The Conservatives could use these referenda as a strategy to further recalibrate UK politics to their advantage, around a communitarian-centralisation axis. This would allow the Conservative party to pivot away from high-profile political debates now widely viewed as toxic, such as Brexit and immigration, instead pitching themselves as the party of local government and not as the party of a corrupt Westminster cabal. This would evidently be an opportunity for any new leader of the Conservative Party to revitalise and renew itself for the 2024 election. This would also pose a challenge for Starmer’s Labour, which currently appears to be focusing on publicising Conservative weaknesses rather than on presenting a comprehensive set of Labour policies. Though the opposition leader has publicly speculated about the possibility of a federalised Britain, there remains a significant question mark over what the precise constitutional settlement would comprise. In this situation, it is likely that the Conservatives would gain strategic advantage from a repivot by stealing the show from Labour.

One thing the Conservatives could do to alleviate public distrust in their commitment to democracy is to draw on experience from the Scottish and Welsh devolution cases where the government sometimes appeared to be trying to influence their fiscal (tax/spend) policies. Establishing strong fiscal devolution for every regional jurisdiction from day one of the policy’s implementation could allay fears that the central government is hesitant to relinquish their powers to more localised and representative institutions. Several attempts by senior ministers to pass bills that would effectively suppress democracy on a national scale (namely the policing bill which would outlaw “noisy” protest, and the Elections Bill, which would introduce voter ID and change already established voting systems to those that would favour the Tories) have already tarred the party as anti-democratic, but a firm commitment to fiscal devolution could improve the situation somewhat. This fiscal empowerment would also allow for broader variation across the country in line with politico-cultural preferences, and could reduce reliance on council tax, which itself requires rethinking in an era of uneven and detached local governance.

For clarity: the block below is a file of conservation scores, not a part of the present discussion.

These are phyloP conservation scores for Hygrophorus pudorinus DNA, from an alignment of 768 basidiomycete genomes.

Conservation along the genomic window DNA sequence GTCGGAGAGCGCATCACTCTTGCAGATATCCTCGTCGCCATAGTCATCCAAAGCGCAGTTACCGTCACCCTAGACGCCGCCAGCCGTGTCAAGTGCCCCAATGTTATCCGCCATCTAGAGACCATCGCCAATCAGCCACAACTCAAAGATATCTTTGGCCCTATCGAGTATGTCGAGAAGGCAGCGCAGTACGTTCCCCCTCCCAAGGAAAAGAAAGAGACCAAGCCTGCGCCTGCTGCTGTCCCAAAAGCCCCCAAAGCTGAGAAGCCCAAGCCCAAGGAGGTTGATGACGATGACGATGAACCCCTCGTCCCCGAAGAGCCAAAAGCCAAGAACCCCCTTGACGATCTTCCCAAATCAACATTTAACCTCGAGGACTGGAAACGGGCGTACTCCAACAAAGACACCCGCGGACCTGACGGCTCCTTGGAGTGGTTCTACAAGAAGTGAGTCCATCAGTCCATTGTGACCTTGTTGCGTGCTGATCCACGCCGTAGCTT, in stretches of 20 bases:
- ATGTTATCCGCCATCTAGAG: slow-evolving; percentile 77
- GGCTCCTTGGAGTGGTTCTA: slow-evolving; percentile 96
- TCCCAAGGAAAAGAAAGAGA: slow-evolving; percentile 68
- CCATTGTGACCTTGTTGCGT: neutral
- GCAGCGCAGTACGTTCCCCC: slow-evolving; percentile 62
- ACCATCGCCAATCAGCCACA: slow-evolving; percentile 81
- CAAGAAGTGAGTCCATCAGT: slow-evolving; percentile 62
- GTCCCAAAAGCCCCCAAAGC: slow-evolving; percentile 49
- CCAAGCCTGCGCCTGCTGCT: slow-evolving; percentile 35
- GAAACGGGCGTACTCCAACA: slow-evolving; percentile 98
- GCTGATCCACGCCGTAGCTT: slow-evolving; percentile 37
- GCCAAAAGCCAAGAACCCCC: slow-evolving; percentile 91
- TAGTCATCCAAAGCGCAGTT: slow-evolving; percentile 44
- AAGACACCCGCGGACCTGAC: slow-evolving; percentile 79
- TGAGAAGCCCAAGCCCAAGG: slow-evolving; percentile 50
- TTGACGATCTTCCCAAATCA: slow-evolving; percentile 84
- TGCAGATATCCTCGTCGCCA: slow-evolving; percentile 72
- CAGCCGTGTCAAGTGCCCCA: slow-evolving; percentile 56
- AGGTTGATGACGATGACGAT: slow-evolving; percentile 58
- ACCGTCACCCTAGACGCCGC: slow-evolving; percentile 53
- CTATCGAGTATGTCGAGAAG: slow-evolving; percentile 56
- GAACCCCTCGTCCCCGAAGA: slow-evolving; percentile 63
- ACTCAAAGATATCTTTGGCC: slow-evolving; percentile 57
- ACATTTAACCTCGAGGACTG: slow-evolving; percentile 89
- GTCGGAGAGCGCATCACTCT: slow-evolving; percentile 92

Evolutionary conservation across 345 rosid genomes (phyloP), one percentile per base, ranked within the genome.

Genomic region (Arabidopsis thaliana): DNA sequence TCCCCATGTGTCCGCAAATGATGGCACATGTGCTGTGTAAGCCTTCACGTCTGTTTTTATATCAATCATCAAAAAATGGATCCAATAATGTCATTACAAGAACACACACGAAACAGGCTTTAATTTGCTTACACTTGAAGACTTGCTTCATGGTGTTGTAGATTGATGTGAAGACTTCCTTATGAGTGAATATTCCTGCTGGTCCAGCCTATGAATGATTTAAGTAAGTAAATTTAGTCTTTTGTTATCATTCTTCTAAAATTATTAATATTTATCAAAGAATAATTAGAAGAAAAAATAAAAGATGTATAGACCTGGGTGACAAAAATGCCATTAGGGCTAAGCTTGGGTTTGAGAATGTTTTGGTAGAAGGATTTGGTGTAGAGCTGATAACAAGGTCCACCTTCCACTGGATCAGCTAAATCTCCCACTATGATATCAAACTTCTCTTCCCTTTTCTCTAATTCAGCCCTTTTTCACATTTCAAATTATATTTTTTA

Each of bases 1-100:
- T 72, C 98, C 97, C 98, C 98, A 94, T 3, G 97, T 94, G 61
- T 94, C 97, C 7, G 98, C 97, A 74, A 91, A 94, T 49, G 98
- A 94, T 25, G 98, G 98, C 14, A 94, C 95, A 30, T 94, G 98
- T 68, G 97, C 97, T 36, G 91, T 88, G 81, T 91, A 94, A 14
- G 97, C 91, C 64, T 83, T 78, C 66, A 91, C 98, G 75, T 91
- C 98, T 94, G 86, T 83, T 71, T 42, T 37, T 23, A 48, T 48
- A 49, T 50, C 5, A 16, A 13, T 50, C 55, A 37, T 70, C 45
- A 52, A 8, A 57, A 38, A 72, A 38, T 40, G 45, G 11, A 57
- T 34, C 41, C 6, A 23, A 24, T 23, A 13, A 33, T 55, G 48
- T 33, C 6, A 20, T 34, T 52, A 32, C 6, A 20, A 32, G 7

While we should all recognise that the government has taken a mature step forward with these policies, there can be no denying that there remain debates, policies, and problems to be ironed out in the future. These problems demand discussion with the British people through civic assemblies and local government consultations, not faux referendums to confirm or deny what are effectively Conservative HQ decisions. Levelling up is essential for Britain to remain together as one, but without greater consideration of the policies currently being planned, there remain significant risks to both the authority of the central government and to the wellbeing of the whole UK. As citizens in a democracy we should be actively sceptical of the intentions of the UK government in pursuing these reforms given that we have seen the basest desires of this government to pursue policies which would suppress democracy and weaken accountability even with the guise of more voting.